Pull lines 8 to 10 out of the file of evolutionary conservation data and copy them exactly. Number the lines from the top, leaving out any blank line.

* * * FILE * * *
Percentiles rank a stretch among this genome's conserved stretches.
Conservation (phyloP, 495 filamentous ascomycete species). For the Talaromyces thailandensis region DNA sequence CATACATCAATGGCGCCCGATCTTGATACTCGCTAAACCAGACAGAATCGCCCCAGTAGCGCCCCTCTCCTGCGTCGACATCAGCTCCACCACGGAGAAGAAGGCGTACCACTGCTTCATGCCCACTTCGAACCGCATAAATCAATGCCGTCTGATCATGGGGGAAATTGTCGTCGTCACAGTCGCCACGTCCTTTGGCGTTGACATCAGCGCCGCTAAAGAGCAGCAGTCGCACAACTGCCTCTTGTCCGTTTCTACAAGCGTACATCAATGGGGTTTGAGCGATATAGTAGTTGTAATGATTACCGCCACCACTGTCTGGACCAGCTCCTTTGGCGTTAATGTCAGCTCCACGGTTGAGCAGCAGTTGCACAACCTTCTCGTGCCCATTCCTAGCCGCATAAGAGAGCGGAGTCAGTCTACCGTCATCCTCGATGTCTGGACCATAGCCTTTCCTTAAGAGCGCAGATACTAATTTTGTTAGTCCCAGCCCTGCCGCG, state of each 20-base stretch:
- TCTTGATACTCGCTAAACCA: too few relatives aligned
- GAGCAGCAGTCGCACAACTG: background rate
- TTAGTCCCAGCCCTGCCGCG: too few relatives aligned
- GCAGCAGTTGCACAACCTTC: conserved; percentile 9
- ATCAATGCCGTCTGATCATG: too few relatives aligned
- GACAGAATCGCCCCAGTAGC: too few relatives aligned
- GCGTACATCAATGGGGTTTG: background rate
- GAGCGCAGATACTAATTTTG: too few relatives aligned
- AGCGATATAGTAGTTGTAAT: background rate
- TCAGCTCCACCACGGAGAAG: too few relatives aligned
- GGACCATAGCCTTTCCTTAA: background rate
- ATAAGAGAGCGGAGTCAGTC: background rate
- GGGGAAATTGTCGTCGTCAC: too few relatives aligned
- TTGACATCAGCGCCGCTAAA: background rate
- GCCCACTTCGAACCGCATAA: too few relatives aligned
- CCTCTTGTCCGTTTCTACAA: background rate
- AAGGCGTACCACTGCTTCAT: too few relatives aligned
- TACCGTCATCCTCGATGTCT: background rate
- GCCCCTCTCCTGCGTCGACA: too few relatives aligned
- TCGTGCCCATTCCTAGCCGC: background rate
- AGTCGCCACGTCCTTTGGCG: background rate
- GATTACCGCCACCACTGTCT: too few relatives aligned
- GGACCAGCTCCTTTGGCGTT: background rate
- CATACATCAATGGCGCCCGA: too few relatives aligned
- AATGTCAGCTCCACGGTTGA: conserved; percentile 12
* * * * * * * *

- GACAGAATCGCCCCAGTAGC: too few relatives aligned
- GCGTACATCAATGGGGTTTG: background rate
- GAGCGCAGATACTAATTTTG: too few relatives aligned